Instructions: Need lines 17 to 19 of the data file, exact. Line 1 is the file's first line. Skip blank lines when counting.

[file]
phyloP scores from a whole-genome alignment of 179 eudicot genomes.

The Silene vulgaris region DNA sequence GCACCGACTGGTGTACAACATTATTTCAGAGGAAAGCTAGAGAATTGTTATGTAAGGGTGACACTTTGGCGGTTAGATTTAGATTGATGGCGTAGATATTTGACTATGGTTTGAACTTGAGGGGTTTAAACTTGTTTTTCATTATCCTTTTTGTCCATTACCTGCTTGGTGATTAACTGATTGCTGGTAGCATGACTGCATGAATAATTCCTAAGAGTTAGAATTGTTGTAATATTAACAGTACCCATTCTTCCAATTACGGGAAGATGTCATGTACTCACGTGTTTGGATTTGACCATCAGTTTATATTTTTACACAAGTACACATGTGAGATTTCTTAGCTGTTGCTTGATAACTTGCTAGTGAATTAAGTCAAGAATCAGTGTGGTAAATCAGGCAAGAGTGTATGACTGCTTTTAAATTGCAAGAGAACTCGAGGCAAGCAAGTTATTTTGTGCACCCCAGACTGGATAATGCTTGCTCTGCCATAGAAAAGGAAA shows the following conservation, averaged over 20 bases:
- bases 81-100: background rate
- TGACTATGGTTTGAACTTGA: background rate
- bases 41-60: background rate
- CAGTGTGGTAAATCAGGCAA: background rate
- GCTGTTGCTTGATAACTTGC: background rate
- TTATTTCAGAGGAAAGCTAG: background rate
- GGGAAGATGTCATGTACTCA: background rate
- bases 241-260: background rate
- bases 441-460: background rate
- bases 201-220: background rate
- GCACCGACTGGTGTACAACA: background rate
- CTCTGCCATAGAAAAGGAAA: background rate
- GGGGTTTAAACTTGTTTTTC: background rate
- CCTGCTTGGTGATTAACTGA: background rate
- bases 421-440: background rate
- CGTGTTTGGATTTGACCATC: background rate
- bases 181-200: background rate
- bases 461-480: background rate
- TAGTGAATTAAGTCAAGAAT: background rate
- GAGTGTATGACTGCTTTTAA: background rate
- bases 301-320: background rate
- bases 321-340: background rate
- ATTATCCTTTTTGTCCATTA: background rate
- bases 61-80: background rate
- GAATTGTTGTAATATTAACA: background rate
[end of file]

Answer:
- bases 421-440: background rate
- CGTGTTTGGATTTGACCATC: background rate
- bases 181-200: background rate